White In The Garden
"Are you pondering what I am pondering?"
This is exactly what my 6-year-old son asked me recently, and I have been pondering
his question ever since. At the time I was standing in the kitchen staring out
a dark window. I could barely see a thing, but my thoughts had quickly drifted
to the garden when he reminded me, oh so eloquently, that I should be concentrating
on helping with homework.
Perhaps a few snowflakes diverted my attention, I
am not sure, but I have been thinking about white in the garden ever since. This
incredibly strong color can be beautiful, but in a small garden a little goes
a long way. Too much white can be distracting, diverting your attention away from
the total beauty. I prefer to use it strategically as a bright accent point. If
you have a large garden you can get away with using a lot more white. You may
even have the space to put in a white garden, which is quite stunning to walk
through in the moonlight.
As you start to look around for plants with white
flowers you will find a lot to choose from, including annuals, perennials, trees,
shrubs, and even vines. I like to choose plants with white flowers where the petals
drop cleanly just as the bloom is finished. White petals that hang on after blooming,
like those on the butterfly bush, can appear dirty or unkempt in the garden.
I would encourage you to search out something
a little more unusual. One of my favorites, and certainly the most difficult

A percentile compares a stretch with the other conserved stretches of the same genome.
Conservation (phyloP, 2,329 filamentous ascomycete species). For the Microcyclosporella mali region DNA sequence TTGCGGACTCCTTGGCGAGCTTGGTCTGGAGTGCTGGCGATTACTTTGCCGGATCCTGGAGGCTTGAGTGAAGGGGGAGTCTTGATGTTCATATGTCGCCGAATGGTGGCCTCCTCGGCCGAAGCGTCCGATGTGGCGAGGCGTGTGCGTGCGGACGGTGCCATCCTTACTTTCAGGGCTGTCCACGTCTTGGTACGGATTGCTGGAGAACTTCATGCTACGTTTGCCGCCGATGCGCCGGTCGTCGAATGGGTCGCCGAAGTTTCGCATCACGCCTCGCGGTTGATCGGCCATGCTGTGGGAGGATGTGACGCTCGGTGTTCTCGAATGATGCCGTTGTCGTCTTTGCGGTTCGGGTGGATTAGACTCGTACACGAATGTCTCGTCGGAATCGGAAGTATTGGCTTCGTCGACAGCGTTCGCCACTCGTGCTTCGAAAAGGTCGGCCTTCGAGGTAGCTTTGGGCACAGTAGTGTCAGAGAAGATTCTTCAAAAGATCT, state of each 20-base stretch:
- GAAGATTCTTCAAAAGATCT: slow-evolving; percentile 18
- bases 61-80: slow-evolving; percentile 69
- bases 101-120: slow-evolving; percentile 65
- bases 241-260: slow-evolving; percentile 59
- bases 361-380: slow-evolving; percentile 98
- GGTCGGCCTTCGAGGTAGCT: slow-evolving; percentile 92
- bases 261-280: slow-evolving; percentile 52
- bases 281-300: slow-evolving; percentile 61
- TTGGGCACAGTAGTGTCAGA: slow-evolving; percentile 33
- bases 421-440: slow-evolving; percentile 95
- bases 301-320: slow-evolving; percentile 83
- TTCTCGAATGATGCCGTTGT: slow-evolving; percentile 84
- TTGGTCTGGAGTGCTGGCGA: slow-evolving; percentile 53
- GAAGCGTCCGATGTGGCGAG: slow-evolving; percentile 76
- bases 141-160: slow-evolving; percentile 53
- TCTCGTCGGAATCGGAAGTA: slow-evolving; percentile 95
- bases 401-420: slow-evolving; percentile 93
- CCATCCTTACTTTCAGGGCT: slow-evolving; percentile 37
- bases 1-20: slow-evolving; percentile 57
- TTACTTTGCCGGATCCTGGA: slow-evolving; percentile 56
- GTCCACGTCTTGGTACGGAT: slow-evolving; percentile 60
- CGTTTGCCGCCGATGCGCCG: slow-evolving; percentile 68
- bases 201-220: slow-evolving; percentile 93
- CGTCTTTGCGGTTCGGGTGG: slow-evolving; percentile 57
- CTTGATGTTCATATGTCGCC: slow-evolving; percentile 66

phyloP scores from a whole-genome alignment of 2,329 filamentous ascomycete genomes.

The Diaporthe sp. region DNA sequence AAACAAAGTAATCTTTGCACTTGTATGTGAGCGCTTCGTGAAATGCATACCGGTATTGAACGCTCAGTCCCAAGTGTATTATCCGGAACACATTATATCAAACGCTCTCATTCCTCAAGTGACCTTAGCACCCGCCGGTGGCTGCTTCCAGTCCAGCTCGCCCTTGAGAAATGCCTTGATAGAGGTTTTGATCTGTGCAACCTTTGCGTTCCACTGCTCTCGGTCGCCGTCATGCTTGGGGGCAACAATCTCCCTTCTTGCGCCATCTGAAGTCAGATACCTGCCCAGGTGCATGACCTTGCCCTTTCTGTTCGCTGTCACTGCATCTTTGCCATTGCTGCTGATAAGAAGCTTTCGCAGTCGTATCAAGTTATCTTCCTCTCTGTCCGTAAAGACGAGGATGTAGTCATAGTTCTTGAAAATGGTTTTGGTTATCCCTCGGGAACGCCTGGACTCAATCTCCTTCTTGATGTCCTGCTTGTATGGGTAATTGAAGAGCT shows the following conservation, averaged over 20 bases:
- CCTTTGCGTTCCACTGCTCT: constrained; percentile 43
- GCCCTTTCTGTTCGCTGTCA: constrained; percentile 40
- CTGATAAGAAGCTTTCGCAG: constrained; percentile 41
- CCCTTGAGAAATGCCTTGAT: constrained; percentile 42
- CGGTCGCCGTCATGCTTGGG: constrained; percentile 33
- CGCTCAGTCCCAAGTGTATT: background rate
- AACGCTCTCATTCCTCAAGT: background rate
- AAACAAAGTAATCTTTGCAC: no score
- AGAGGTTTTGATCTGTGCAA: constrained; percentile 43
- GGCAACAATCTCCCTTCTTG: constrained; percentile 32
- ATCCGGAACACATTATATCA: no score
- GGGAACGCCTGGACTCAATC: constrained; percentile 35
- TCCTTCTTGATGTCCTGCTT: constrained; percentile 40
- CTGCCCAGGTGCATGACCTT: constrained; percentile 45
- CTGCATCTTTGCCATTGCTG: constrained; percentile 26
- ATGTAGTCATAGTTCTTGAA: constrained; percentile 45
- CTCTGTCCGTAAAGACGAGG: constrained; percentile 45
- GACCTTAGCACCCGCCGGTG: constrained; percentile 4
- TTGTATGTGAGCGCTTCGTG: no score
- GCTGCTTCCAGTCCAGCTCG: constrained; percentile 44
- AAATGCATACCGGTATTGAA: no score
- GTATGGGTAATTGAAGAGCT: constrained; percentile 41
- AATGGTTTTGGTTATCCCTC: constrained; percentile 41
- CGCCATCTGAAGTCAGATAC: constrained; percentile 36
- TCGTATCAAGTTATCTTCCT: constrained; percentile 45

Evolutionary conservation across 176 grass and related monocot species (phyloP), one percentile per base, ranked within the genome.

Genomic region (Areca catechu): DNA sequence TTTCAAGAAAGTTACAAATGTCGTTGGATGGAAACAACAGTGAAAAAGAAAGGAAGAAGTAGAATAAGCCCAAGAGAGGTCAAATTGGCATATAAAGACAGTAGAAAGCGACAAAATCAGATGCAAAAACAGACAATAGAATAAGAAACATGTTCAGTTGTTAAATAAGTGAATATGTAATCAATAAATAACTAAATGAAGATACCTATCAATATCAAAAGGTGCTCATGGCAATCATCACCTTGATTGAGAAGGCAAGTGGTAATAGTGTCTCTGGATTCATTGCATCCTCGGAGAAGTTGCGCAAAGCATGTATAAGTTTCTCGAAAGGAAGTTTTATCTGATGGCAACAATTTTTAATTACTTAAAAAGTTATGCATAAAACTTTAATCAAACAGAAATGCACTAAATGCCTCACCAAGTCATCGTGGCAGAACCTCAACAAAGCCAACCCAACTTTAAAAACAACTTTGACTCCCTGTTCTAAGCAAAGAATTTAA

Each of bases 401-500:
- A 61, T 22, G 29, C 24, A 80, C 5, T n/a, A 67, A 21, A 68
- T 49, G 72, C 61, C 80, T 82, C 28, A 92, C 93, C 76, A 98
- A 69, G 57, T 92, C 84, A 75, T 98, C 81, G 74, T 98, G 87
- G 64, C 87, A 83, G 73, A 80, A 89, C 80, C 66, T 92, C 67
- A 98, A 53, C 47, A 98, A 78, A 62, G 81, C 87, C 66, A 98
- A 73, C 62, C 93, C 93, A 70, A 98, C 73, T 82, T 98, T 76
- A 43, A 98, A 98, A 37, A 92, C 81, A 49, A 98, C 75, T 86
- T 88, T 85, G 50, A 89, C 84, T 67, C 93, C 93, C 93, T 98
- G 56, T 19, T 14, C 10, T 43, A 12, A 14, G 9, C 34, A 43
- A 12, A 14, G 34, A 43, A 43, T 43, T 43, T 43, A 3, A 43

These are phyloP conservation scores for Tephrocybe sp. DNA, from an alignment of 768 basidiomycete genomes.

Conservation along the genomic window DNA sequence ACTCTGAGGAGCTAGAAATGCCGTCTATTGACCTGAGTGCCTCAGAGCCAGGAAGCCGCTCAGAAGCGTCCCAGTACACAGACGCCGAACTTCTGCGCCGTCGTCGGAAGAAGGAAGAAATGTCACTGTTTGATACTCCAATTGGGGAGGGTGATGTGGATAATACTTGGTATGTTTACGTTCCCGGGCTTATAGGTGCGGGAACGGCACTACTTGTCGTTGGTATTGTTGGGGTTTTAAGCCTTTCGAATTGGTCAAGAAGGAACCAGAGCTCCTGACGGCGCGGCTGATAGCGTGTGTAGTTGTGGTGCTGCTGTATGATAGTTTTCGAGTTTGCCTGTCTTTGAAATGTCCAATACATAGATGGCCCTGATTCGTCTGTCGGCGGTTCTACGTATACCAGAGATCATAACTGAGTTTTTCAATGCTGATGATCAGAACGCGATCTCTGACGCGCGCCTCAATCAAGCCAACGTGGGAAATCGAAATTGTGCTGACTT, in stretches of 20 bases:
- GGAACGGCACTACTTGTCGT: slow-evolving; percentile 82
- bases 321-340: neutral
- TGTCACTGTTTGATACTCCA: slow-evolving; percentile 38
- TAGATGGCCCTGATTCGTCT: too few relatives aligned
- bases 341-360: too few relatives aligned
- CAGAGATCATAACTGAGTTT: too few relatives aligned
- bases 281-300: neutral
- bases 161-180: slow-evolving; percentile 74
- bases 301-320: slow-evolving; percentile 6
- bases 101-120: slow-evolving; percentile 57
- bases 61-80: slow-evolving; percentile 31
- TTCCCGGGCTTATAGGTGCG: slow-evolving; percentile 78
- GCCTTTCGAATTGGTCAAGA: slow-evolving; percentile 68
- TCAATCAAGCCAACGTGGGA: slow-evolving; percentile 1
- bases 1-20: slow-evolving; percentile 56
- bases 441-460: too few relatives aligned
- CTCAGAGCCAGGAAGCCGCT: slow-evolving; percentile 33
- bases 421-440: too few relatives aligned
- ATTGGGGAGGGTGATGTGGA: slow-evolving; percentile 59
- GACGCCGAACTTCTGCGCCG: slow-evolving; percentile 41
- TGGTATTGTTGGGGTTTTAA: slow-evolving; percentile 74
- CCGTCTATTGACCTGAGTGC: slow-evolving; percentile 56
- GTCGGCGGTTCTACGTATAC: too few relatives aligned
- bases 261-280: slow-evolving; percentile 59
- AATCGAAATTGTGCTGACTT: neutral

to find, would be the ‘Silver Fountain’ serviceberry, Amelanchier arborea.
This plant with its unusual weeping form was a selection by Kentucky plantsman
Theodore Klein. The flowers are borne in early April and are quite delicate.
Typical serviceberries have stunning consistent yellow-to-orange fall color.
Something a little easier to find might be Cornus
kousa, kousa dogwood. Its white flowers are borne in late May, unlike Cornus
florida, flowering dogwood, which blooms in April. It is also more disease-
, drought- , and heat-resistant than C. florida. This small tree can
grow quite wide with age, generally as wide as it is tall, ranging anywhere
from 15 to 25 feet depending upon location. Several excellent cultivars are
available, such as Milky Way, as well as several new hybrids, such as Aurora
There are so many great white flowering trees it
is hard to narrow it down, but I would like to mention one more, Magnolia
x loebneri ‘Spring Snow.’ This large 25- to 30-foot magnolia has fragrant
pure-white flowers. It blooms slightly later, in late April, helping it to escape
a heavy frost that could destroy the bloom show.
For shrubby plants with white flowers my list
is even longer, but Fothergilla gardenii, Dwarf Fothergilla, is still
at the top. Blooming in April just as the leaves begin to unfurl, the showy
parts of this flower are not petals at all but are the stamens, which bear the
pollen, making them look like tiny bottlebrushes. Fothergilla grows slowly to
a height of 3 to 4 feet tall and prefers acidic soils. It’s a great plant for
that sunny spot where you need something small.
Second on my list and also easily found is Clethra
alnifolia, Summersweet Clethra. This upright plant grows 4 to 6 feet tall
and almost as wide. The fragrant white spikes are borne in July to early August
in our area. This is a great plant for a wet site and will grow equally well
in sun or shade, but blooms best with a little more sun.
Each day I sit down at my computer at home located
near three windows so that I may look out into my garden as I work and write.
I sit and ponder about my love for plants and gardening, wondering how it could
distract me, if only for a few seconds, from my children. I was born to be a
gardener-from that first earthworm I discovered and held so proudly until now.
My window, I realize, allows me to watch my children grow, as well as my garden,
and it helps me grow along with them.